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A sampling of how the foreign press views the issue of the common sense human Right of self-defence.
The Anti-Liberty Left seems to have a false narrative for everything, including the common sense human right of self-defence. In this case, it is the rest of the world looks down on the states for it’s allegedly antiquated point of view.
However, a short perusal of some recent articles from the foreign perspective shows this isn’t quite truthful. Of course the Chinese Communists, ideological brethren in arms of the national Socialist Left were perfectly willing to offer their opinion on the subject that is nothing short of astoundingly ironic given their human rights record.
Curiously enough, the editorial from a government-controlled newspaper: China can offer lessons to US in protecting human rights sounds very much like the United States media:
If we look back in history, the US was founded on the use of firearms. The right to gun ownership is regulated by the Second Amendment to the Constitution. Opponents of gun control argue that the Constitution guarantees them the absolute right to own guns. However, the situation of the US now is different from that of more than 200 years ago when protection of gun ownership was written into the law.
There is an urgent need for the US to impose harsh restrictions on gun purchases nowadays. The US has witnessed mad proliferation of guns and rampant gun violence. It’s estimated that civilians in the US own about 300 million guns, enough for every adult in the US. There are more mass shootings in the US than in any other country in the world. According to CNN, a 2016 study looked at 292 incidents in which four or more people were killed, finding 90 of them occurred in the US.
But the Leftists get things mixed up a bit with this little passage:
The US has no other choice but to adopt gun control. The right of life is the most fundamental human rights. The right to bear arms cannot overpower the individual’s right to live.
This from a collectivist nation without any vestiges of democracy, known for the deliberate mass murder of millions and the Tiananmen square massacre when an estimated 10,000 people were killed alone.
Then there are these two stories from the Panam post: from Uruguayan teacher and writer Priscila Guinovart: Mass Shootings: Cultural Values Are the Problem, Not Guns
In Uruguay, a country where the possession of weapons is highly regulated, there are proportionally more deaths from firearms than in the United States (number of deaths per 100,000 inhabitants). Switzerland, meanwhile, the third most armed country in the world, and where the acquisition of weapons is legal and (46 out of every 100 inhabitants have weapons,) does not have mass shootings or an alarming number of firearm deaths.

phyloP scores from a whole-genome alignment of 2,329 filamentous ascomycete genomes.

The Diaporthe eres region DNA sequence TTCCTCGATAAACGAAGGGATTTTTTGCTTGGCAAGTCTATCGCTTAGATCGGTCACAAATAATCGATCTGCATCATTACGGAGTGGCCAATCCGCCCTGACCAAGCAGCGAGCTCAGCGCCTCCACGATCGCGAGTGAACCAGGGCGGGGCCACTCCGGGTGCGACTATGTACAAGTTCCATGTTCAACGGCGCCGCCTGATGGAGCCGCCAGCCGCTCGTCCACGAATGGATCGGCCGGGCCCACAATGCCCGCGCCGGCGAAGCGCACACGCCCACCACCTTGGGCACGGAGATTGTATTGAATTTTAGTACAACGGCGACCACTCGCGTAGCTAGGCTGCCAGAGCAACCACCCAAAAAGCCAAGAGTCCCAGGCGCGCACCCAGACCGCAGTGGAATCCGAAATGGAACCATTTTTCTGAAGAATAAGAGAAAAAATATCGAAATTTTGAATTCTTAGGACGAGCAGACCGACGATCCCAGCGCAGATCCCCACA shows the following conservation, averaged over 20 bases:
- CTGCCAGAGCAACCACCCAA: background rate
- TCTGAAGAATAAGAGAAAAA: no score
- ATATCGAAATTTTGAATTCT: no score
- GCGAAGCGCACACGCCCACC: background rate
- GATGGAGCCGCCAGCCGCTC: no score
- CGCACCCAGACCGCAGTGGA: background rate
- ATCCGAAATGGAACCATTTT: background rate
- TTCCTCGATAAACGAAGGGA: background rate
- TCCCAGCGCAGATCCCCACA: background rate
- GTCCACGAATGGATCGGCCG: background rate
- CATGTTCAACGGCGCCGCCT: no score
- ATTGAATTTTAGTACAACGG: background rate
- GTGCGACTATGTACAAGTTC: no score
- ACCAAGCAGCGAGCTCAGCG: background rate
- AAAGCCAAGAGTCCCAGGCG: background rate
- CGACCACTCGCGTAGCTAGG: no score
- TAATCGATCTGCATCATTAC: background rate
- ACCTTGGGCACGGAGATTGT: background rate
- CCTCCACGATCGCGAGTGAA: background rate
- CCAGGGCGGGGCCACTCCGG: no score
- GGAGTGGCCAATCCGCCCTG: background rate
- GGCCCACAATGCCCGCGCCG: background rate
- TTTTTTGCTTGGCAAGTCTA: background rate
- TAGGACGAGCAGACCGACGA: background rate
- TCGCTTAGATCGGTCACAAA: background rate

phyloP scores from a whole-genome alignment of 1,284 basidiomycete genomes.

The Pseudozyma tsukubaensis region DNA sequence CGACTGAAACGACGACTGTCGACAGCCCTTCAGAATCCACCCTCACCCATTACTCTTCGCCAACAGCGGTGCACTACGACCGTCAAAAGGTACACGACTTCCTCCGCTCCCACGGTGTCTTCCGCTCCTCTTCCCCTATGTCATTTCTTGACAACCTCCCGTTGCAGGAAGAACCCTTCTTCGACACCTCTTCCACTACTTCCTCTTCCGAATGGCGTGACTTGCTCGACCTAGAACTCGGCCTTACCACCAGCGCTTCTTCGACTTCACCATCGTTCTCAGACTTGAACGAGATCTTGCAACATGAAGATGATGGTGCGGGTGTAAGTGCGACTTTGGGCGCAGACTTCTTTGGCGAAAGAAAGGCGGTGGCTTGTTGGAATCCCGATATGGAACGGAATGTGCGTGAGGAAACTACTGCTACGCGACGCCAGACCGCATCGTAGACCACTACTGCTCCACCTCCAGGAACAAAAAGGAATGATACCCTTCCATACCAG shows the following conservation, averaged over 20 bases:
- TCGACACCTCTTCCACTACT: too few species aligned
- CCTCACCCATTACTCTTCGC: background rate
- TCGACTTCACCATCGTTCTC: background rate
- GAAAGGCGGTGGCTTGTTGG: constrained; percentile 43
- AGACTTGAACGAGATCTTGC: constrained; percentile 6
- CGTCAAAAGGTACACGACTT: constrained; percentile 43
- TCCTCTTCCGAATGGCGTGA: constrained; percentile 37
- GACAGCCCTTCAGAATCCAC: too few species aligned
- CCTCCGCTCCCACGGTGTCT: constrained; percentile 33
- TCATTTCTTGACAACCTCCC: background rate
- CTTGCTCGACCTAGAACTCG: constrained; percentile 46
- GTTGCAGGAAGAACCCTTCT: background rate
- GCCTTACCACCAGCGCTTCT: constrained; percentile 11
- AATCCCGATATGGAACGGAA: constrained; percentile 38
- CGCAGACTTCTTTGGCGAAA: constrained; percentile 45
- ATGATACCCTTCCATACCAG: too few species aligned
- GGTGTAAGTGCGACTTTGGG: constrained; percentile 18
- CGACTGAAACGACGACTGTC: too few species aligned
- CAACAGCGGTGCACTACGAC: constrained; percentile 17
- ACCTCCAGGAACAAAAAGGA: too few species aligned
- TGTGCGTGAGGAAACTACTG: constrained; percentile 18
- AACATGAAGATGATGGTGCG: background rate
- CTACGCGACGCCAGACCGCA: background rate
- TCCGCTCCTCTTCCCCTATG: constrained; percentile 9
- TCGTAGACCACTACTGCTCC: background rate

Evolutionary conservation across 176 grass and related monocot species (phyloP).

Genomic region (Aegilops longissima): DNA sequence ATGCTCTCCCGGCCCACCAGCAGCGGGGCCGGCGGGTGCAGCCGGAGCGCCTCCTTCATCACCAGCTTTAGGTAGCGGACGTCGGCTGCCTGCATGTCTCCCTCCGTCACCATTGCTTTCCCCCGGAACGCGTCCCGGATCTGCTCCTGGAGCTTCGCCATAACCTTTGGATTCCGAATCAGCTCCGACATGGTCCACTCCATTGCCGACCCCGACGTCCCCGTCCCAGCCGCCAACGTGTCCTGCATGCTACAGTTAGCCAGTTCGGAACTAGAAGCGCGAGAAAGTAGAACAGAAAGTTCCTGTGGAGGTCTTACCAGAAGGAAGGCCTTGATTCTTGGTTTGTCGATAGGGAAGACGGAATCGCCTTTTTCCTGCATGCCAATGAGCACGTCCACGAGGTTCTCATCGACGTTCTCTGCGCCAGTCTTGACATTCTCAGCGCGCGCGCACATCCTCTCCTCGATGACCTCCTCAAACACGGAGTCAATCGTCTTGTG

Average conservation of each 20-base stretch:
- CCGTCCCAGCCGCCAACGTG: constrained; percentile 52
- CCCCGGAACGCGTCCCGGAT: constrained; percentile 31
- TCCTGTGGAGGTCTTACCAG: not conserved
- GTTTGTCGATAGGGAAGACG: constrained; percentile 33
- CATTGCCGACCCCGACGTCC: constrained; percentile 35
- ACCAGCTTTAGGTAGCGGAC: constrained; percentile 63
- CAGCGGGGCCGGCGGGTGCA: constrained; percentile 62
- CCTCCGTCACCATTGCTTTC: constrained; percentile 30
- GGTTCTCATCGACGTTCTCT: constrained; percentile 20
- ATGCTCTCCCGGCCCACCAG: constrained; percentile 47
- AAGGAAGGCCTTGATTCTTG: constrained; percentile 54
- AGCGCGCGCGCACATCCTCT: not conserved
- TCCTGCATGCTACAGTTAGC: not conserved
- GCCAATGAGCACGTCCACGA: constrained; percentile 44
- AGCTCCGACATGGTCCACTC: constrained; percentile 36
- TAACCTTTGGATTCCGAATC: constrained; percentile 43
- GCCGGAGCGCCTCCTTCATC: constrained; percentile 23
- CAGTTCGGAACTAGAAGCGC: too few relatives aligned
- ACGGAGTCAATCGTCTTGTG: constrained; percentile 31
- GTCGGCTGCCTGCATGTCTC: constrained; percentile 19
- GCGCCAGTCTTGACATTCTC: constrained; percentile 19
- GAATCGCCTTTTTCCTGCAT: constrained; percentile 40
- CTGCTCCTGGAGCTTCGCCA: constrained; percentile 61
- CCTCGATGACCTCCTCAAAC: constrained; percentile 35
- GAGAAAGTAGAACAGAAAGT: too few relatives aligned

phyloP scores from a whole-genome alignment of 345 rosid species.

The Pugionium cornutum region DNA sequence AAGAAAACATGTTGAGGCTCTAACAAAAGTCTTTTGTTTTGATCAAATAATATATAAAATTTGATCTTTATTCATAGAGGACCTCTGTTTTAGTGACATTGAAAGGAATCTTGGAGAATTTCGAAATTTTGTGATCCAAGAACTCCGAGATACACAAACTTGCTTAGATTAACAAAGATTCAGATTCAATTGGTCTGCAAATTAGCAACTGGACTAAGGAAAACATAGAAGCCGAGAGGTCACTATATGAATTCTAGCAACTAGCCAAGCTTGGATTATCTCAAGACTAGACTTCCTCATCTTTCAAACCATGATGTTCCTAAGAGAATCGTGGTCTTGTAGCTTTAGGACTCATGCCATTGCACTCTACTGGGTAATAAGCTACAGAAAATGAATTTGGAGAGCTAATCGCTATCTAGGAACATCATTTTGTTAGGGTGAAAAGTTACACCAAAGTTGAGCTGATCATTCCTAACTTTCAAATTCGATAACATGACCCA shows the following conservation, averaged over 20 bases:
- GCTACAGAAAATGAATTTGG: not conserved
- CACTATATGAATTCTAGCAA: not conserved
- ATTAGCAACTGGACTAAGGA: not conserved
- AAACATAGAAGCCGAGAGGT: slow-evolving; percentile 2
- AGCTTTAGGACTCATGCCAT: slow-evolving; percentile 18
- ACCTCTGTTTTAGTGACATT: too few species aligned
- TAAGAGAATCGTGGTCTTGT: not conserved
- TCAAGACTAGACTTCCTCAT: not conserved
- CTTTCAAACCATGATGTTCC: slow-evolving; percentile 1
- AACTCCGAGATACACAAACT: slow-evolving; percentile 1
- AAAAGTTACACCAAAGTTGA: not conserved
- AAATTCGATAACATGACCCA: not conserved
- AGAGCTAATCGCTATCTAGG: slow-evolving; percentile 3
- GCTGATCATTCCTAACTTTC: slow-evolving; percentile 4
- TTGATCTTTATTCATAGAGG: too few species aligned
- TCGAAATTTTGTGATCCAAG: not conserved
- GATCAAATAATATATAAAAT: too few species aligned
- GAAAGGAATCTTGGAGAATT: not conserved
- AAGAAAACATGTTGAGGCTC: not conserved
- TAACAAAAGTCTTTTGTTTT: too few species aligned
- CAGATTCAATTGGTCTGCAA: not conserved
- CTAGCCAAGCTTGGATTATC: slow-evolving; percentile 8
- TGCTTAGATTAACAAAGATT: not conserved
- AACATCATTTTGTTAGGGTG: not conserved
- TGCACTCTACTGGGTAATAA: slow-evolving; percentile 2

Someone could argue that it is precisely because of human evil that weapons should be prohibited. But such a person would be out of touch with reality, and unaware that in Europe the main “weapon” for mass murders is a truck or, should it fail, a sharp object. Would he also request a ban all types of vehicles and require plastic knives?
To find solutions you have to step away from naivety: if someone wants to kill, he will always find a way to do it, with or without weapons, with or without regulations.
This subject requires contemplation. For one, the Second Amendment is almost 230 years old, while mass shootings have been a recurrent event for just under 30 years. What happened in American society in recent decades? Are we not facing a kind of decline that plunges human beings into frustration and drags people towards violence?
Then there is this from the same publication on the issue of Gun Confiscation from Mamela Fiallo Flor, a university professor, translator, and interpreter, and the co-founder of the Cuban Libertarian Party.
On the experience of Gun Control in the home of mass murderer Che Guevara:
Unarmed citizens means submission: the Cuban experience
Far from reducing violence, disarmament monopolizes force and makes citizens vulnerable.
From a “social justice” position, the perpetrator is not the culprit but society as a whole and, therefore, weapons must be denied to all citizens. This is an inherited stance, typical of postmodernity, that denies the existence of the individual and his responsibility, and favors the collective.
But far from reducing violence, disarmament monopolizes force and makes citizens vulnerable, as the history of Cuba has shown.
Weapons for the Government, not for the people
We consulted with Rebeca Esther Ulloa Sarmiento, Cuban journalist and researcher, co-author of “Fidel Castro, the last dinosaur” and other political books, about what happens when a government takes away from its citizens the ability to defend themselves and how this process is experienced by exiles in the United States.
Ulloa says that Castro convinced the people that armament was not necessary. One week after seizing power, Fidel Castro said: “Weapons for what? to fight against whom? against the Revolutionary Government, which has the support of all the people?”. The audience present answered: “No!”
Officers, soldiers and revolutionary groups handed over their weapons. Later, many of them were executed or imprisoned.
Message to US citizens
It is precisely the great respect for the individual in the United States that leads to autonomy and freedom, Ulloa states. It allows citizens to achieve goals through their own effort.
She concludes that it was the Founding Fathers, the creators of the Constitution, who equated the success of the country to the sum of the individual success. Therefore, she urges not to allow individual failure to limit constitutional rights.
So much for the false narratives from the national Socialist-Left and it’s crusades against liberty.
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